In the afterglow of a successful President’s Gala at Highlands University, I can’t help but wonder what will come of it.
The most obvious results are that more than $100,000 was raised to help Highlands students pay for their educations, and support for President Jim Fries was celebrated, and solidified, as never before.
But I think the gala’s success was more than that.
For Highlands and Las Vegas alike, I think the gala was a psychological boost, in a manner that’s unprecedented at least in recent years.
By staging such an elaborate event, our collective self-esteem was lifted. For once, we weren’t the victims of someone’s shortcomings.
Too often it seems that political infighting, humiliating scandals, multiple homicides and a never-ending problems with drugs and crime shape our identity — but that wasn’t the case a week ago last Saturday. Instead, for that single evening, we were elegant, classy, fun-loving and proud. We were, in an instant, who we want to be — a vibrant community, filled with accomplishments and hopes.
Of course, to call it a single event doesn’t reflect the reality of what went into it. As far back as last August preparations got under way. The gala committee was made up of Highlands employees, alumni and enthusiasts who came together for a common purpose — the high-minded objective of raising “dollars for scholars” and celebrating five years of forward momentum at the university. Long-time disputes were set aside for the greater good, and the result was uplifting indeed.
We proved that we can rise above our differences to create something bigger and better. We proved that unity can indeed trump division, even in Las Vegas, if the cause is right.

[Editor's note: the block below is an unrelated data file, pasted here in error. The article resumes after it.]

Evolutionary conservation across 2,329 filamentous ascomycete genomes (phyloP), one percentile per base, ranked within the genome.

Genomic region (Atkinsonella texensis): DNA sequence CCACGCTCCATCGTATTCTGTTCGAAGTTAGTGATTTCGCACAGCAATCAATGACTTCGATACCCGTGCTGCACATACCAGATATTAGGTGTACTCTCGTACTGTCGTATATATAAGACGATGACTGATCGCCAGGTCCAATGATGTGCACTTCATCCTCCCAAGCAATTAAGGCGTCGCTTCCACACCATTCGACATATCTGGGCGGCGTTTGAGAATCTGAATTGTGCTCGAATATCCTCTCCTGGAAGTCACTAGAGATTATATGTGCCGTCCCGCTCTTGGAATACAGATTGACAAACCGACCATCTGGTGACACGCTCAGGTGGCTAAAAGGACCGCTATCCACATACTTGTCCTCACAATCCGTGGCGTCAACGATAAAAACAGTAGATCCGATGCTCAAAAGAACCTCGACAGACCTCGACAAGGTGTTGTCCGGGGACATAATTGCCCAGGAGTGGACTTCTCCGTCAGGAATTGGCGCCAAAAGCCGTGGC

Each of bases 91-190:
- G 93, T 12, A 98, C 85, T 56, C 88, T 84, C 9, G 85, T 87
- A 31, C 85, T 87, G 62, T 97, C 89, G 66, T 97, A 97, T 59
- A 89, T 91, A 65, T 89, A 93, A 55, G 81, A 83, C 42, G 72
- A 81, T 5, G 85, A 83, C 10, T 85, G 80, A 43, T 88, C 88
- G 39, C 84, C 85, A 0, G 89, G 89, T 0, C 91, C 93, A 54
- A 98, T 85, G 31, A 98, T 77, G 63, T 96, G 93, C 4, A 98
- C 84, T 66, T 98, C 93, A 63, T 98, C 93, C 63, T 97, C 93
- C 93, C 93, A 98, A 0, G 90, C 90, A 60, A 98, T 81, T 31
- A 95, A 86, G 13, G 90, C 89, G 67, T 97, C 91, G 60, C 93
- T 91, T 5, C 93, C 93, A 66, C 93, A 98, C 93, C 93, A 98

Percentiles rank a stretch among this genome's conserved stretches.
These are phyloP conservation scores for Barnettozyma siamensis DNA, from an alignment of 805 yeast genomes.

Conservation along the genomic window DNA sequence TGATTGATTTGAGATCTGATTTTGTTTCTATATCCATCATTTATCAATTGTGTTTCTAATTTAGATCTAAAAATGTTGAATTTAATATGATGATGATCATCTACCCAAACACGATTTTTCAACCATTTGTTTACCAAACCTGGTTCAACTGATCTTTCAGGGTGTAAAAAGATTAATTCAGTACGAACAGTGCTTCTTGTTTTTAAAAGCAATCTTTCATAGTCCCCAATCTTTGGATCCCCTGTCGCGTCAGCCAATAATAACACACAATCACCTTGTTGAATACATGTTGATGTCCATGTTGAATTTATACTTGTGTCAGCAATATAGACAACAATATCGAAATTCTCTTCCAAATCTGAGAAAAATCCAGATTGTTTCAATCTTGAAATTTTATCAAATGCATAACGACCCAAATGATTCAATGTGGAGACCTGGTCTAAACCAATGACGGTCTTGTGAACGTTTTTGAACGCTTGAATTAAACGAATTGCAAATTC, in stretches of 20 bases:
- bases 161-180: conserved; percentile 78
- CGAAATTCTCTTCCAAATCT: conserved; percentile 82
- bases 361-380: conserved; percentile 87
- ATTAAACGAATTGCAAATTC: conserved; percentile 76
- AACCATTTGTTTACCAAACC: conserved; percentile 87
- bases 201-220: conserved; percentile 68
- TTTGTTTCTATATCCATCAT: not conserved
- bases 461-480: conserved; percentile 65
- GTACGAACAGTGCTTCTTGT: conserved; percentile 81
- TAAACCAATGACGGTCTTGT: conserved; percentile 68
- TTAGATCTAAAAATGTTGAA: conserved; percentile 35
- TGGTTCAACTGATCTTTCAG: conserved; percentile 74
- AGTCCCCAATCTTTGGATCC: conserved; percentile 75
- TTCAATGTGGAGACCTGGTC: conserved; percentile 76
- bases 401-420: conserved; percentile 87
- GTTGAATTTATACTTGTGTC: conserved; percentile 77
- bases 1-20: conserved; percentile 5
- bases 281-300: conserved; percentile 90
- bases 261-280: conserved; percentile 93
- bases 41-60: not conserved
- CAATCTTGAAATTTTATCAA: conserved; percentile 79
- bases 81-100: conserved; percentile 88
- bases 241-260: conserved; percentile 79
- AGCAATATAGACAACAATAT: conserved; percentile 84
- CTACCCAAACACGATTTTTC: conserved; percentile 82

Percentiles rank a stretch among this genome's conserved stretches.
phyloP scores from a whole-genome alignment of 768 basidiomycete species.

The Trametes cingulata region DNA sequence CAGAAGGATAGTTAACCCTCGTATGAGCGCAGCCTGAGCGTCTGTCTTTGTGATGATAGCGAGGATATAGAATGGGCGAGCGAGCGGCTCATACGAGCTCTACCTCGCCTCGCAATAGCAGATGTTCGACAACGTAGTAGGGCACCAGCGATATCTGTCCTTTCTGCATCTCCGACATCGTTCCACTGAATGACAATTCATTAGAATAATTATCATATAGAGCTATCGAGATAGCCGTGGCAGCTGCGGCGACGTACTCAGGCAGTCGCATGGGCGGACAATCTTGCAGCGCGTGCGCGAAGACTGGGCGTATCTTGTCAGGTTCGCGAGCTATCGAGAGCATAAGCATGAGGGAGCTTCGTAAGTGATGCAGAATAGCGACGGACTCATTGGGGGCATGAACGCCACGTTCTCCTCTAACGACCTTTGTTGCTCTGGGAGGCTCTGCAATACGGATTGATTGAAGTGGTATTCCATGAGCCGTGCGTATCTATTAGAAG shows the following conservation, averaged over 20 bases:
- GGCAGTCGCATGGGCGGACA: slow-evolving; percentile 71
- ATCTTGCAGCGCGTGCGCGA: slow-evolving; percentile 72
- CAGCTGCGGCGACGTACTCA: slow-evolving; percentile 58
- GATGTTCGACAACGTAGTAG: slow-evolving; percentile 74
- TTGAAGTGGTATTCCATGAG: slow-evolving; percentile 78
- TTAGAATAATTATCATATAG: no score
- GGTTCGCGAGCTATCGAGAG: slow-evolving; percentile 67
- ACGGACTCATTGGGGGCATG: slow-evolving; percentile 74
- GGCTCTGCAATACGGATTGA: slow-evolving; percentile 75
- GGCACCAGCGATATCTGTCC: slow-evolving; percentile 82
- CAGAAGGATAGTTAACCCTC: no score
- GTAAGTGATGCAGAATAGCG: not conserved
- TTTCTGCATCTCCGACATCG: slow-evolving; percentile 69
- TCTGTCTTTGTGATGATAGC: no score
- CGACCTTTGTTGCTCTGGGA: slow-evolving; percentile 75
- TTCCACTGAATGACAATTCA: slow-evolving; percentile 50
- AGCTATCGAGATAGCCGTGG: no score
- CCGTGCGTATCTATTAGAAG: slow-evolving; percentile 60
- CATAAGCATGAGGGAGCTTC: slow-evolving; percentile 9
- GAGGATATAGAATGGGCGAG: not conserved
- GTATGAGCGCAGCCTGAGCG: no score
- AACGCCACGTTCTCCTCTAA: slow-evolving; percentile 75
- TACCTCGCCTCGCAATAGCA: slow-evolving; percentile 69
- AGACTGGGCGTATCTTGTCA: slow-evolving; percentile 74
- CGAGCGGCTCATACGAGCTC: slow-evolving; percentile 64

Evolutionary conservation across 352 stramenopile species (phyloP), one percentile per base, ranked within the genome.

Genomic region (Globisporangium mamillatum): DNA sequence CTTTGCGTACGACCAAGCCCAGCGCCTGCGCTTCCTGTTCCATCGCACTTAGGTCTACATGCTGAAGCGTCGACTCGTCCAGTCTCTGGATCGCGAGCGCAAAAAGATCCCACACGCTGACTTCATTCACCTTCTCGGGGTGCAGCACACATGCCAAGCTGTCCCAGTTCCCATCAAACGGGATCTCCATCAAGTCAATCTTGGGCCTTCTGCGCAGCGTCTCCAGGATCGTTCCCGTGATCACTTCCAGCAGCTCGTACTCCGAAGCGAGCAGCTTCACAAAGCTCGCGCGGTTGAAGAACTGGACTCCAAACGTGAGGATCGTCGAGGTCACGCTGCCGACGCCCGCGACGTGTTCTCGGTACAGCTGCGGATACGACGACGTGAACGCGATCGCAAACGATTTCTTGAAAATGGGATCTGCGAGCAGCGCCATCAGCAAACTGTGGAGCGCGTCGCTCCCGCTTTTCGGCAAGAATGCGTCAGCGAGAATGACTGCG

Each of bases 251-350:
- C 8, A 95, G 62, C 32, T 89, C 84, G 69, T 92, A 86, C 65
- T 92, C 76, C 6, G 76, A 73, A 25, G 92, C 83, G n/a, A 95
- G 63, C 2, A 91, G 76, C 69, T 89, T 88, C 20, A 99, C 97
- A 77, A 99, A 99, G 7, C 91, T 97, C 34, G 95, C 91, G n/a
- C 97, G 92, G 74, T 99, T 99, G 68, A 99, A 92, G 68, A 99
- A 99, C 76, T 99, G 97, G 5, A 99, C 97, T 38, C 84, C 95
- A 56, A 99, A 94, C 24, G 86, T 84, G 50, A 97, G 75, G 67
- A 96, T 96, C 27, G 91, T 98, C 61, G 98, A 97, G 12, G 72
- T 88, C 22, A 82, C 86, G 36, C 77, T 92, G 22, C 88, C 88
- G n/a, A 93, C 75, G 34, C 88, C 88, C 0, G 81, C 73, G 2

So what made this so different from so many other noble efforts in the past? I think it’s because there was a measurable outcome. We didn’t get together to talk about a problem or an issue; we actually created a result: a gala, which was, perhaps, exactly the kind of celebration we needed, and an actual monetary investment into our future through our young people, our university and our community.
Those are real results. We need more outcomes like that.
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Pete Campos, the Luna Community College president and state senator, asked me to meet with him, which we did last week, after the gala. I wasn’t sure what he had in mind, and was surprised at what he wanted to talk about.
First, after ribbing me a little about my roasting comments, he told me on no uncertain terms how impressed he was with the gala. In fact, I think I can safely say he was genuinely excited about it all.
Admittedly, I was waiting for the other shoe to drop, somewhat expecting him to suggest we do something similar for Luna, but that’s not what he wanted to say at all. Instead, he proposed using the forward momentum that gala had produced — that is, the cooperative approach that had worked so well — at a regional level.
And he suggested that I, as editor and publisher of the Optic, could be the voice that gets the discussion going.
His idea is to pull together a northeastern New Mexico coalition intent on taking on common issues at a united front. At first he mentioned water, education and economic development, and as we discussed the idea, the list grew to include health-care services, transportation, veterans issues, government services and more.
During our discussion, I thought out loud about how state and federal officials would probably smile on a unified regional approach to projects in need of funding. Campos added that it would also make them think twice about turning such a coalition away. After all, elections can be lost when an entire region become dissatisfied with your work. That seems to be another good reason for a regional approach to common problems.
Now, before you shake your head and wonder about my naivete, allow me to say I realize the political implications surrounding this discussion. Sen. Campos is running for re-election this year, his district includes much of northeastern New Mexico, and he has a formidable opponent in the Democratic primary this year, Rep. Thomas Garcia. So Campos has a political interest in bringing me on board with his idea.
Still, the idea has merit — if it can be pulled off. Yes, I’m interested in advancing the discussion. But I’ll need to leave it to the politicians, and some able community leaders, to produce some actual results.
Tom McDonald is editor and publisher of the Las Vegas Optic. He may be reached at 505-425-6796, ext. 237, or firstname.lastname@example.org.